The weekly student newspaper of Bucknell University

The Bucknellian

The weekly student newspaper of Bucknell University

The Bucknellian

The weekly student newspaper of Bucknell University

The Bucknellian

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The Comfort Suites hotel: A unique Bucknell living space?

Kelsey+Werkheiser%2C+Print+Managing+Editor+%2F+The+Bucknellian
Kelsey Werkheiser, Print Managing Editor / The Bucknellian

With Bucknell’s status as a residential university, students are required to live on campus during their four years here. While certain exceptions are made based on students’ age or situations, typically the only group of students living off campus are seniors; in their junior year, students are given the opportunity to apply for the chance to live in a Bucknell approved downtown house during their final year. 

This year, the university made a new option for a Bucknell off campus living space available. Before the start of the fall semester, students were told that the Comfort Suites hotel would be used for student housing. Located in Lewisburg and less than a mile from campus, the hotel housed over 55 students throughout the year. 

Before being converted to full time living for students, the hotel was used beginning in the 2020-2021 school year for various reasons, largely as Covid-19 quarantine housing. When symptomatic or positive for Covid, students would spend their quarantine in a Lewisburg hotel, the Comfort Suites being one. 

No longer having a constant need for quarantine spaces outside of dorms, Bucknell extended its use of the hotel. In December 2021, students were notified that the Comfort Suites would become a housing option for the Spring 2022 semester. Converting the hotel space to a student space guaranteed that all rooms were reserved by the school and not open to the public. This housing option was made available for all interested sophomores, juniors and seniors based on an interest form.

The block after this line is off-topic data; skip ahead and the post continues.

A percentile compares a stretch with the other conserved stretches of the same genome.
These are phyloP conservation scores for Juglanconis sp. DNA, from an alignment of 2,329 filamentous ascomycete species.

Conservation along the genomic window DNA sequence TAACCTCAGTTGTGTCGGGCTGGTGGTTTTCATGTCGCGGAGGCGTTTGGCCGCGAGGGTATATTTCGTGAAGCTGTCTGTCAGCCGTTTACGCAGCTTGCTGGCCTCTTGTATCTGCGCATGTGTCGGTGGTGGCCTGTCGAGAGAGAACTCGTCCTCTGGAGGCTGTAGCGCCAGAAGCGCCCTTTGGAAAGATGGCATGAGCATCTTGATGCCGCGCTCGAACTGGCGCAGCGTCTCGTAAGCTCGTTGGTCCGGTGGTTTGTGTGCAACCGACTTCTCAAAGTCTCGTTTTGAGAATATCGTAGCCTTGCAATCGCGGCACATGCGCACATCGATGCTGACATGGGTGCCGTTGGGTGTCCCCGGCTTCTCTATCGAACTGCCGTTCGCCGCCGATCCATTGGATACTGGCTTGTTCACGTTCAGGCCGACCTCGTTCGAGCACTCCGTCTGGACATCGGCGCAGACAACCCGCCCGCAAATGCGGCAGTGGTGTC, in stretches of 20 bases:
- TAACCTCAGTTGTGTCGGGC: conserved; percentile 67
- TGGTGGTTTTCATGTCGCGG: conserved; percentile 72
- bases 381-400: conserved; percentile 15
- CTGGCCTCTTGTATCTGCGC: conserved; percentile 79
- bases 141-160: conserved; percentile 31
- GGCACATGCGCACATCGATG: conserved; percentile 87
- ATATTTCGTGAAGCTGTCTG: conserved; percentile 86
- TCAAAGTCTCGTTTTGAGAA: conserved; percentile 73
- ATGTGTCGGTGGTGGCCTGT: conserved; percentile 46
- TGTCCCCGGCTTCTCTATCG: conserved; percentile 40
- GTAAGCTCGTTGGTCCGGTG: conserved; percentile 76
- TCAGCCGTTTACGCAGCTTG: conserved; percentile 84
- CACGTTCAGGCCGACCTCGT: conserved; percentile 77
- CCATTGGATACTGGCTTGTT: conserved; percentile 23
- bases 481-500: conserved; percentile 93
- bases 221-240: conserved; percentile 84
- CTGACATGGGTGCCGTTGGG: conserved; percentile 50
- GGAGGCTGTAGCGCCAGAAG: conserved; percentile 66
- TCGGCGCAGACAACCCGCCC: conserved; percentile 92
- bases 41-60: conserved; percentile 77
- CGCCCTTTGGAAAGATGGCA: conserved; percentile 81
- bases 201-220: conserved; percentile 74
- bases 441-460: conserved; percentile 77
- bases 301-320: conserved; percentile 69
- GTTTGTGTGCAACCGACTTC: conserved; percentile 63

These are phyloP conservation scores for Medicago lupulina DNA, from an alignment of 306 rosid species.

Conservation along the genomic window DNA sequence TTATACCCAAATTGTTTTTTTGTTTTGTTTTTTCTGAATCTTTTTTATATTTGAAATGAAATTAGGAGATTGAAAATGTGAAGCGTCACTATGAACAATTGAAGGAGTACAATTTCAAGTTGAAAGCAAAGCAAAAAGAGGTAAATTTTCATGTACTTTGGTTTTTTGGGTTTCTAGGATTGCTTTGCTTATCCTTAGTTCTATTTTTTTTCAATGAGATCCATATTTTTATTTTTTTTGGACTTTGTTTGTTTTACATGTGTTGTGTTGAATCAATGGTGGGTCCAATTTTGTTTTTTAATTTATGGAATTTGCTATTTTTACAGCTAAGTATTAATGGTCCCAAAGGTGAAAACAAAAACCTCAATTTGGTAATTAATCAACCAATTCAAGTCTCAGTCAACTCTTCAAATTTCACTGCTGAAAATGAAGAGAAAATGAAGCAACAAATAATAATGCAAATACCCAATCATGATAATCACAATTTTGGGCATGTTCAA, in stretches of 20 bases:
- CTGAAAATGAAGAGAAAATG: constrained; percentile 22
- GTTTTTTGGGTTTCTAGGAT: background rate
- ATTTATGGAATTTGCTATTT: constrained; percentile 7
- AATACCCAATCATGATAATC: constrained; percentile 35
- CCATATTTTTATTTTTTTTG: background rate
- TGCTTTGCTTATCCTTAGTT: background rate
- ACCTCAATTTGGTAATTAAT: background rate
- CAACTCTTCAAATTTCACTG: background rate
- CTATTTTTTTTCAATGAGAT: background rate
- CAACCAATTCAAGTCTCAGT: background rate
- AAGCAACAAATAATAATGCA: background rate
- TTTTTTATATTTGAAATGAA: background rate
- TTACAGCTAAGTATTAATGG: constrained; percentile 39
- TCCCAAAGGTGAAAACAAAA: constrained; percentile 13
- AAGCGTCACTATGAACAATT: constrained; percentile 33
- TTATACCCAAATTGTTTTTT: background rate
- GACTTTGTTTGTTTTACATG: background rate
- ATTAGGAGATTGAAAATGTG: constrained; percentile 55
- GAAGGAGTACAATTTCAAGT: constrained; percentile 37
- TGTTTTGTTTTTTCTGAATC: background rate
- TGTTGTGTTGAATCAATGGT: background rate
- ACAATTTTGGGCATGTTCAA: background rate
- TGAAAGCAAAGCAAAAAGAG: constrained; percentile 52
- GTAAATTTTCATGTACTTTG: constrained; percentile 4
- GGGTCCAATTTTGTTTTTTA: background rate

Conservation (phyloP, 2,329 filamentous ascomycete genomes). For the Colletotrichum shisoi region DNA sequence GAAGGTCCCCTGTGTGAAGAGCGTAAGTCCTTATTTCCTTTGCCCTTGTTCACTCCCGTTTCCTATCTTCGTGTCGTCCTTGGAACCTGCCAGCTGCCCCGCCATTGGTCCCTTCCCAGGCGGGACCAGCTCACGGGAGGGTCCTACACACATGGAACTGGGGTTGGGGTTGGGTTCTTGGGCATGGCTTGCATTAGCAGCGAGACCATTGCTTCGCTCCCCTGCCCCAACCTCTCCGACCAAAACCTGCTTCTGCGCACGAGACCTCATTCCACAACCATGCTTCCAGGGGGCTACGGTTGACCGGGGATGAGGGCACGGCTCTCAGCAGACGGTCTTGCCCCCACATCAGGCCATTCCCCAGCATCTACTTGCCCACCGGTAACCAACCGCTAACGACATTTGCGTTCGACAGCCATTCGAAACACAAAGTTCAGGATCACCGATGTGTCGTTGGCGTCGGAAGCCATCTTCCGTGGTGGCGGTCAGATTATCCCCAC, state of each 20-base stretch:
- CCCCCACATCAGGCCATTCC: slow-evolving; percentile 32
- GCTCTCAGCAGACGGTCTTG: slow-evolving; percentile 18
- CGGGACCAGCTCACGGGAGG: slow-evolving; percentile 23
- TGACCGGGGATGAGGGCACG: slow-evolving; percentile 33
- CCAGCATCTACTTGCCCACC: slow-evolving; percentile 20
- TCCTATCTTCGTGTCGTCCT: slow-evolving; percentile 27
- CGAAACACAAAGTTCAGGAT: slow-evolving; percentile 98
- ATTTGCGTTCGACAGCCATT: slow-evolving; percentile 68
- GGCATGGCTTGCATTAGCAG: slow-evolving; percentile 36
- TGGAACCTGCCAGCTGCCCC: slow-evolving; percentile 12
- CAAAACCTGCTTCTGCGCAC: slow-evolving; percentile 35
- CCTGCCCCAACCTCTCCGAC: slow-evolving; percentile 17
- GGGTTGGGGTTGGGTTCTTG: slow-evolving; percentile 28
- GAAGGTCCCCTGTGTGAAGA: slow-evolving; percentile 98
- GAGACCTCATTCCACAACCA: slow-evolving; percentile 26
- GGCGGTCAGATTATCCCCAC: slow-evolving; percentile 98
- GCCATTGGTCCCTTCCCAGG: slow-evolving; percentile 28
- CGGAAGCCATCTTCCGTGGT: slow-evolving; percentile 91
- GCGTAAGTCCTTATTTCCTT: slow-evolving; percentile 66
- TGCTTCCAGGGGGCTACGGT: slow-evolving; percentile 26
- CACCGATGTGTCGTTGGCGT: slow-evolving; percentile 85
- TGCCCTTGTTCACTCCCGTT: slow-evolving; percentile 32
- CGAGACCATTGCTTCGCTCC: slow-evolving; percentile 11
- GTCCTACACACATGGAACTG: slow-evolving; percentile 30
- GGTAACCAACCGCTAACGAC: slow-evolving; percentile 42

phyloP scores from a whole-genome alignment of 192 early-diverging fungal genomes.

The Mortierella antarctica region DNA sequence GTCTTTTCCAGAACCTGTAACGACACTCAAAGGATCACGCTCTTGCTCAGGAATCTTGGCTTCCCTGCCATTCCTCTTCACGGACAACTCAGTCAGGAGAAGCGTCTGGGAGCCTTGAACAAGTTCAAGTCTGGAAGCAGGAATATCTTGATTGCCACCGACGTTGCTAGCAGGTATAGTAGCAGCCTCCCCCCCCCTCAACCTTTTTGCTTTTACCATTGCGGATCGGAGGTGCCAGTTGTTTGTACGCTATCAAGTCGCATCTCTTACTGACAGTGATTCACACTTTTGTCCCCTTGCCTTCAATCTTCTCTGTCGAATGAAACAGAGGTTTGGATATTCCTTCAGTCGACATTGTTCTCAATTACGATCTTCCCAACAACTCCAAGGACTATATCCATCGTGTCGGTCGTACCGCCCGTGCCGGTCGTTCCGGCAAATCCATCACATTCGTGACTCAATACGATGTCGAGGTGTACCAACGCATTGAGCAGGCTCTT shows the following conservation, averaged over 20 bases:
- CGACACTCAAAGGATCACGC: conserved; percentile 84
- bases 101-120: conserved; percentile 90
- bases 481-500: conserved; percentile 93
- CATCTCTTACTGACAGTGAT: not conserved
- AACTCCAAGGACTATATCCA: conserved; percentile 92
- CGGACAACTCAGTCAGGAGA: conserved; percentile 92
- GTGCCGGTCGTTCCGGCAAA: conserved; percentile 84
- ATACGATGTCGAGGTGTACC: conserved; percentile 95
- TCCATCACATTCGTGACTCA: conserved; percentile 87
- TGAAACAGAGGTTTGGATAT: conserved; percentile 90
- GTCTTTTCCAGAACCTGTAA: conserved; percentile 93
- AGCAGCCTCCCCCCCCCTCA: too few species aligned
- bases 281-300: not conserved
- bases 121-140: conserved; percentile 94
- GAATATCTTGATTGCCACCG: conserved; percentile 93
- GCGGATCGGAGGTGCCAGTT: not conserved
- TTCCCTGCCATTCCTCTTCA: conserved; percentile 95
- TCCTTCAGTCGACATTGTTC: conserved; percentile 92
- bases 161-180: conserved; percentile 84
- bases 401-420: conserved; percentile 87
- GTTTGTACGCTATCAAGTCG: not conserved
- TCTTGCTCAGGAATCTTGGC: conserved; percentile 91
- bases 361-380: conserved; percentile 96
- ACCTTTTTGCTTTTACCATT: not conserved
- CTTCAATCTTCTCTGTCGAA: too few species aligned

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This 2023-2024 academic year marked the first full time and complete student use of the hotel as a residence hall. Speaking with students that have lived in the hotel, they discussed the differences that come from living off campus in a non-traditional dorm space. 

Emily Rivera ’25 is a Computer Science major and was a transfer student this fall. Briana Castro ’25 also transferred last semester and is now an English- Literary Studies major. Rivera is the Vice President and Castro is the current Co-Treasurer of the Bucknell University Student Transfer Association. They both shared their experience coming to Bucknell and living in the hotel. 

Previous to this year the only on campus experience the students had were six-weeks living in Roberts Hall as Rivera and Castro were on campus for the Bucknell Community College Scholars Program during the summer. After seven months Rivera said she would like to return to the hotel if it is offered for the upcoming school year while Castro hopes to move on campus. 

The style and amenities of a hotel student room act as the biggest differences from on campus housing. Describing their space, students shared that rooms have a small “kitchen” area, a living room space, full bathroom and bedroom area. “Kitchen” space in the room provides students with a mini fridge and microwave to use. The rooms also contain a king-size bed, two desks, a TV, a couch, bedside tables and a coffee table. 

Castro described the room as a, “small studio apartment without having a kitchen.” Commenting on the layout and different aspects of the room, Castro noted that, “There’s a comfortable couch and there’s a wall that separates the ‘living room’ from the ‘bedroom’. I really enjoy this space and it’s my favorite place in the room. I do most of my homework here.”